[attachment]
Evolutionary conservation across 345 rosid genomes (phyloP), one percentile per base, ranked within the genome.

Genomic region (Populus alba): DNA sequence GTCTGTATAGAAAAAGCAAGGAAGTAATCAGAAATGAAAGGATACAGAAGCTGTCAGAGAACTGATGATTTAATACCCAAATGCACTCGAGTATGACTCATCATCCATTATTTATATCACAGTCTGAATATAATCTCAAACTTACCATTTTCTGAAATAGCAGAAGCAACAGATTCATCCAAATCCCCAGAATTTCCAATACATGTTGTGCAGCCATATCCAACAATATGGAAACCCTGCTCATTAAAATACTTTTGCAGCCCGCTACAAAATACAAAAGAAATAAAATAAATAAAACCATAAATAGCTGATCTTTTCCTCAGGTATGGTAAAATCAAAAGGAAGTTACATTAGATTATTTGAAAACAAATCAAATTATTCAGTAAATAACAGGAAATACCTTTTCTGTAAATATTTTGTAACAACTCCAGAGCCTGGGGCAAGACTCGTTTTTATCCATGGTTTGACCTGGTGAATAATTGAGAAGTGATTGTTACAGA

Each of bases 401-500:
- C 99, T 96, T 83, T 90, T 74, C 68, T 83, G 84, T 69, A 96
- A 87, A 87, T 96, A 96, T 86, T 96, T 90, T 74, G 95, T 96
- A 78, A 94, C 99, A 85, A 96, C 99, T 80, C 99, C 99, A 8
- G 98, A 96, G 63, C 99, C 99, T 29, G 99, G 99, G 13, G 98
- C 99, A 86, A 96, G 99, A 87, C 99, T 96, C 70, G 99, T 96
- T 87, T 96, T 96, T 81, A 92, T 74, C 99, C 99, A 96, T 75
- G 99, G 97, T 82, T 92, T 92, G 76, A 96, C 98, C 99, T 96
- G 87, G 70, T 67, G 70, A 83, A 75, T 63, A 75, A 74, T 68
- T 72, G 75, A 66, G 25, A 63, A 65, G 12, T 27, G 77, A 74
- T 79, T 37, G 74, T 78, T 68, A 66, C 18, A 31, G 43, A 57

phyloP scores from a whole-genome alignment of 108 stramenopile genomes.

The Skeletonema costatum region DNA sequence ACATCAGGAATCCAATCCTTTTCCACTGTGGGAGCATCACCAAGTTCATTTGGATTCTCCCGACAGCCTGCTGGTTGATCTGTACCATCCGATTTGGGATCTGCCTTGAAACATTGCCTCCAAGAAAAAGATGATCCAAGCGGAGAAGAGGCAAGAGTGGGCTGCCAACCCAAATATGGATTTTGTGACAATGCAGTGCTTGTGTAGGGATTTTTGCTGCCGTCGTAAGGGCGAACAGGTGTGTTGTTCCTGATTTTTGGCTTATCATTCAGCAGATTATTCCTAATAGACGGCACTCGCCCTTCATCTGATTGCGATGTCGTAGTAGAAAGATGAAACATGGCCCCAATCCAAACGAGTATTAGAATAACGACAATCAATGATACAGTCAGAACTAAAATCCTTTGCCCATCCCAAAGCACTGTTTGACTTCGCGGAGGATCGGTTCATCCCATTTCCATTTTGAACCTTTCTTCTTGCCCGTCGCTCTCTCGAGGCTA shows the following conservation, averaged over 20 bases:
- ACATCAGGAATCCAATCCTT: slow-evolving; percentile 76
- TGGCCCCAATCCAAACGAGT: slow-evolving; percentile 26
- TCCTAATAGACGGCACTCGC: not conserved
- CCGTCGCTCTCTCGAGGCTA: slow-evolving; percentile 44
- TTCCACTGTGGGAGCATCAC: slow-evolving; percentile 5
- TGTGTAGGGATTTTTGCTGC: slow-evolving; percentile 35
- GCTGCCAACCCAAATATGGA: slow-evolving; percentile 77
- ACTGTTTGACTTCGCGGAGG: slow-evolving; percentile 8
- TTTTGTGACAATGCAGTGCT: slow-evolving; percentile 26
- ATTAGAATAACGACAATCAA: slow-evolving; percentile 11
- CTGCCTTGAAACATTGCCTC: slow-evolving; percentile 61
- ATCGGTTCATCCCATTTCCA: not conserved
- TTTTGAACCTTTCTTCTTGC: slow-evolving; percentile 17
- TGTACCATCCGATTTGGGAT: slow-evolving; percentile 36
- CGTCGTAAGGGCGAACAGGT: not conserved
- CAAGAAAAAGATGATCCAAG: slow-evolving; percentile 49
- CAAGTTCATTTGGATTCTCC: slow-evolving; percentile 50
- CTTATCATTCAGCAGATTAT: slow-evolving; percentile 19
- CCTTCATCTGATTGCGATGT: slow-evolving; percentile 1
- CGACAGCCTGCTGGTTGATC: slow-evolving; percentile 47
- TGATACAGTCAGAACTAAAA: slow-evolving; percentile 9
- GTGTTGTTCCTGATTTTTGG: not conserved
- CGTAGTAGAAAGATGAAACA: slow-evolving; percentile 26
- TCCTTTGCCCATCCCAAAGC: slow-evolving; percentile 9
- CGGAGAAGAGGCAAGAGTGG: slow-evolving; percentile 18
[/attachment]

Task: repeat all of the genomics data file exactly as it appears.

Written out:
Evolutionary conservation across 345 rosid genomes (phyloP), one percentile per base, ranked within the genome.

Genomic region (Populus alba): DNA sequence GTCTGTATAGAAAAAGCAAGGAAGTAATCAGAAATGAAAGGATACAGAAGCTGTCAGAGAACTGATGATTTAATACCCAAATGCACTCGAGTATGACTCATCATCCATTATTTATATCACAGTCTGAATATAATCTCAAACTTACCATTTTCTGAAATAGCAGAAGCAACAGATTCATCCAAATCCCCAGAATTTCCAATACATGTTGTGCAGCCATATCCAACAATATGGAAACCCTGCTCATTAAAATACTTTTGCAGCCCGCTACAAAATACAAAAGAAATAAAATAAATAAAACCATAAATAGCTGATCTTTTCCTCAGGTATGGTAAAATCAAAAGGAAGTTACATTAGATTATTTGAAAACAAATCAAATTATTCAGTAAATAACAGGAAATACCTTTTCTGTAAATATTTTGTAACAACTCCAGAGCCTGGGGCAAGACTCGTTTTTATCCATGGTTTGACCTGGTGAATAATTGAGAAGTGATTGTTACAGA

Each of bases 401-500:
- C 99, T 96, T 83, T 90, T 74, C 68, T 83, G 84, T 69, A 96
- A 87, A 87, T 96, A 96, T 86, T 96, T 90, T 74, G 95, T 96
- A 78, A 94, C 99, A 85, A 96, C 99, T 80, C 99, C 99, A 8
- G 98, A 96, G 63, C 99, C 99, T 29, G 99, G 99, G 13, G 98
- C 99, A 86, A 96, G 99, A 87, C 99, T 96, C 70, G 99, T 96
- T 87, T 96, T 96, T 81, A 92, T 74, C 99, C 99, A 96, T 75
- G 99, G 97, T 82, T 92, T 92, G 76, A 96, C 98, C 99, T 96
- G 87, G 70, T 67, G 70, A 83, A 75, T 63, A 75, A 74, T 68
- T 72, G 75, A 66, G 25, A 63, A 65, G 12, T 27, G 77, A 74
- T 79, T 37, G 74, T 78, T 68, A 66, C 18, A 31, G 43, A 57

phyloP scores from a whole-genome alignment of 108 stramenopile genomes.

The Skeletonema costatum region DNA sequence ACATCAGGAATCCAATCCTTTTCCACTGTGGGAGCATCACCAAGTTCATTTGGATTCTCCCGACAGCCTGCTGGTTGATCTGTACCATCCGATTTGGGATCTGCCTTGAAACATTGCCTCCAAGAAAAAGATGATCCAAGCGGAGAAGAGGCAAGAGTGGGCTGCCAACCCAAATATGGATTTTGTGACAATGCAGTGCTTGTGTAGGGATTTTTGCTGCCGTCGTAAGGGCGAACAGGTGTGTTGTTCCTGATTTTTGGCTTATCATTCAGCAGATTATTCCTAATAGACGGCACTCGCCCTTCATCTGATTGCGATGTCGTAGTAGAAAGATGAAACATGGCCCCAATCCAAACGAGTATTAGAATAACGACAATCAATGATACAGTCAGAACTAAAATCCTTTGCCCATCCCAAAGCACTGTTTGACTTCGCGGAGGATCGGTTCATCCCATTTCCATTTTGAACCTTTCTTCTTGCCCGTCGCTCTCTCGAGGCTA shows the following conservation, averaged over 20 bases:
- ACATCAGGAATCCAATCCTT: slow-evolving; percentile 76
- TGGCCCCAATCCAAACGAGT: slow-evolving; percentile 26
- TCCTAATAGACGGCACTCGC: not conserved
- CCGTCGCTCTCTCGAGGCTA: slow-evolving; percentile 44
- TTCCACTGTGGGAGCATCAC: slow-evolving; percentile 5
- TGTGTAGGGATTTTTGCTGC: slow-evolving; percentile 35
- GCTGCCAACCCAAATATGGA: slow-evolving; percentile 77
- ACTGTTTGACTTCGCGGAGG: slow-evolving; percentile 8
- TTTTGTGACAATGCAGTGCT: slow-evolving; percentile 26
- ATTAGAATAACGACAATCAA: slow-evolving; percentile 11
- CTGCCTTGAAACATTGCCTC: slow-evolving; percentile 61
- ATCGGTTCATCCCATTTCCA: not conserved
- TTTTGAACCTTTCTTCTTGC: slow-evolving; percentile 17
- TGTACCATCCGATTTGGGAT: slow-evolving; percentile 36
- CGTCGTAAGGGCGAACAGGT: not conserved
- CAAGAAAAAGATGATCCAAG: slow-evolving; percentile 49
- CAAGTTCATTTGGATTCTCC: slow-evolving; percentile 50
- CTTATCATTCAGCAGATTAT: slow-evolving; percentile 19
- CCTTCATCTGATTGCGATGT: slow-evolving; percentile 1
- CGACAGCCTGCTGGTTGATC: slow-evolving; percentile 47
- TGATACAGTCAGAACTAAAA: slow-evolving; percentile 9
- GTGTTGTTCCTGATTTTTGG: not conserved
- CGTAGTAGAAAGATGAAACA: slow-evolving; percentile 26
- TCCTTTGCCCATCCCAAAGC: slow-evolving; percentile 9
- CGGAGAAGAGGCAAGAGTGG: slow-evolving; percentile 18